Google has its own GoogleGuide called, 'Making Searching Easier". It also provides a Web Search Help page, which gives you the same information, mostly, in a different and perhaps simpler format. That has links to pages such as Basic Search Help. You can explore this material for yourself. Like everything else Google does there is incredible detail and much repetition. Don't be put off by that. Another page which can be very useful is Search Features, which gives leads to very useful tools.  

Various other sites give tips how to best use Google such as this PC World page.

You should be aware that Google, like other search engines, keeps a record of everything you look at unless you have the rather sophisticated know-how necessary to carry out the steps available to prevent that. For more on this you can look at 6 Ways to protect your privacy on Google, from ComputerWorld,  Protect your Privacy from Google and PCWorld's ironic comments.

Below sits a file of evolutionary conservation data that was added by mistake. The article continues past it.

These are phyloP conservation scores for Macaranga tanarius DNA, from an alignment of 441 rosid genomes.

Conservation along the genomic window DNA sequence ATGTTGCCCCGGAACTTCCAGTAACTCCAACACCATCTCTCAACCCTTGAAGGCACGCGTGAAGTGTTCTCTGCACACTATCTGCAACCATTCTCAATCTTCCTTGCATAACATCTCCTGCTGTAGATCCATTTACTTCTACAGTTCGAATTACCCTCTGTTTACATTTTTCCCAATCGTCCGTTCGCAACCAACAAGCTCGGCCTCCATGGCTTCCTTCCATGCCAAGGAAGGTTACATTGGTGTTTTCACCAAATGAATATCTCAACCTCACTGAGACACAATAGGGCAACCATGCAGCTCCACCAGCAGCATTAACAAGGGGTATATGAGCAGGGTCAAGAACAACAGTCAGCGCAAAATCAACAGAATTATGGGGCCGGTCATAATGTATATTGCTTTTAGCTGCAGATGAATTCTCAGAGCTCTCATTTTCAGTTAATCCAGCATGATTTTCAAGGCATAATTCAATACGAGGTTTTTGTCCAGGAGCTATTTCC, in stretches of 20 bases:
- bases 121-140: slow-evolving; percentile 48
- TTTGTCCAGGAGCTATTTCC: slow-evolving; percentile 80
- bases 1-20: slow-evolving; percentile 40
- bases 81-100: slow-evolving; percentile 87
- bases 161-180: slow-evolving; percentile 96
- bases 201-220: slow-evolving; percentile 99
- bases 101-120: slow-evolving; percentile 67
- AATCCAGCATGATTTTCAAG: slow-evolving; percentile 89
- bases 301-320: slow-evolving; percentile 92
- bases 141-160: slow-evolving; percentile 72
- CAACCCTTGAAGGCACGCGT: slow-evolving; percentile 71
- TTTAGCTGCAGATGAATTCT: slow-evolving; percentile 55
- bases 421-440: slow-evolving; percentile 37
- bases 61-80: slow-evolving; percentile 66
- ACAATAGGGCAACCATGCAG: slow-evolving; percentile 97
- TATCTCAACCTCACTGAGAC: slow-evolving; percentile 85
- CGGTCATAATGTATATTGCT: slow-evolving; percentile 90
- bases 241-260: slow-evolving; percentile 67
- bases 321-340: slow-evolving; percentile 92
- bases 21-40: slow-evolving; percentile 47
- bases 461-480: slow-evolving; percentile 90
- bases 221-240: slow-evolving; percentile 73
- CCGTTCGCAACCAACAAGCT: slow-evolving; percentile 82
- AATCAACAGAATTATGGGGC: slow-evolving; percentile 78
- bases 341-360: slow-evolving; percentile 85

Google has country specific search sites. You will have noticed our home site is Google NZ. I have sometimes found it very useful to use its Australian, UK or USA counterparts.

In addition Google provides specialist search sites like Google Scholar, and even a Google Alert service, e-mailing you as to new results, the latter still in a beta form.

Some practical hints:

1. To make your search engine of choice your home page first open your search engine. If there is some other tab open close it.

If you are using Internet Explorer as your web server then go to Tools>Internet Options>General>Home Page>Use Current and left click on it. Then go the bottom and left click on OK and it is done. If you want to reverse that just open whatever page it is you want to have as your home page and use the same method.

If you are using Firefox as your web server then depending on the version go to Tools or Options>Options>General>Start Up>Home Page>Use Current Page and left click on it and then on OK and it is done. If you want to reverse that just open whatever page it is you want to have as your home page and use the same method.